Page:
• Is afraid to speak up in class or contribute to class discussions.

  • Does not ask their teacher for help even when they are struggling.

  • May be visibly uncomfortable in the spotlight such as when giving presentations to the class. 

  • Avoid their classmates outside of class, perhaps eating and playing alone. 

  • May do poorly in school compared to their peers.

How do teens express that they have social anxiety?

It can be important to also pay attention to what the teen is saying as this can indicate that they are feeling socially anxious.

They may express they think that no one likes them or that they are a ‘loser’ or start saying that they do not want to attend school, or do not enjoy school. T

hey may not explicitly say that they are feeling anxious, but they may complain of physical symptoms in social situations such as having headaches, feeling sick, feeling dizzy, and complaining of the room being hot. 

How can social phobia get worse?

Those with SAD may prefer to alleviate their anxiety by avoiding social situations which make them anxious.

For instance, a teen with SAD may choose to avoid attending parties with their peers so that they are avoiding being anxious. Some with SAD may use safety behaviours to utilise when in social situations.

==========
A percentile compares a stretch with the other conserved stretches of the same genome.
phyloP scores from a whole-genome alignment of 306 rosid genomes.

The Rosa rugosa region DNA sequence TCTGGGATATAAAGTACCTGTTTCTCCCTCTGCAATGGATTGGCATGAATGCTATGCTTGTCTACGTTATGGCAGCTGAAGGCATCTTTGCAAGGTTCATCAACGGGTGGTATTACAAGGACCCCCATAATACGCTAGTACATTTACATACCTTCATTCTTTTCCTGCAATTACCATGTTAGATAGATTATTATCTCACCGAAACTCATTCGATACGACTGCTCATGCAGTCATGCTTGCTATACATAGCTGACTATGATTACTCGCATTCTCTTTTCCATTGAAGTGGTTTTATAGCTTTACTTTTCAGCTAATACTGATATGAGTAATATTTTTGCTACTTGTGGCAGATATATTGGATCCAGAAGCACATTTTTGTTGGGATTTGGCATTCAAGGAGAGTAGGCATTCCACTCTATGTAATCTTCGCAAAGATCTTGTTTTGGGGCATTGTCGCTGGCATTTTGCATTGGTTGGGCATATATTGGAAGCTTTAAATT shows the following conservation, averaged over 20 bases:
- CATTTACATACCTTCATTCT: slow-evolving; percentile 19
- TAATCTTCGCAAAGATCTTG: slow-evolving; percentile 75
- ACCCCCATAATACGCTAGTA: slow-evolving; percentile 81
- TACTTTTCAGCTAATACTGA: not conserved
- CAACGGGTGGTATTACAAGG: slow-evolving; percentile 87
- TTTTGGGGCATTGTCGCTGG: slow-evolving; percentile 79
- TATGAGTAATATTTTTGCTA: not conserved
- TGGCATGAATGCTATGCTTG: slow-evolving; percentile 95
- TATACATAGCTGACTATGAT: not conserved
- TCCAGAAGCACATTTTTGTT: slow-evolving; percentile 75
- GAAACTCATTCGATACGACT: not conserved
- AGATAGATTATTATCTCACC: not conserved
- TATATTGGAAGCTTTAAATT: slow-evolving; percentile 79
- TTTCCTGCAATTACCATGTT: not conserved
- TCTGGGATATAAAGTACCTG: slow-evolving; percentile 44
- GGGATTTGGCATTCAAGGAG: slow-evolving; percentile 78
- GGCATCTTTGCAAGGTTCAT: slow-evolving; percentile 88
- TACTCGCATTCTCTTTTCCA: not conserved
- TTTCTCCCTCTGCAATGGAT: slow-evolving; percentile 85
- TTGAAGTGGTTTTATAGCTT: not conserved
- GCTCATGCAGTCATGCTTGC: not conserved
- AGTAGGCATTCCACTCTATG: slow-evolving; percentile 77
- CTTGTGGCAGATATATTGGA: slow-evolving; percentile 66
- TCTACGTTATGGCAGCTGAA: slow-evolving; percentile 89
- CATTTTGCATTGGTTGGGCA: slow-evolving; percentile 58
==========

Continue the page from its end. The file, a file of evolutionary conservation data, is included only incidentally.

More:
Safety behaviours can include excessively checking their phone, wearing headphones, rehearsing what to say to others, and drinking alcohol. All these behaviours can be used to make the social situation more tolerable for someone with SAD. 

While avoidance and safety behaviours can provide instant relief from anxiety, in the long-term they can make these individuals more anxious.

Even if they are not avoiding the situation, the safety behaviours are preventing them from fully testing their fears of social settings.

These behaviours can make it harder for those with SAD to face social situations in the future that are unavoidable and where the safety behaviours are not possible.

They may be more likely to have negative thoughts about themselves and strongly believe that a ‘social catastrophe’ will occur since they have not fully tested these beliefs previously.

How can social phobia affect someone’s life?

Missing out

Teens with SAD may feel disappointed over missed opportunities they were too fearful to try.

They may have missed out on going to parties, partaking in extracurricular activities, or talking to potential new friends.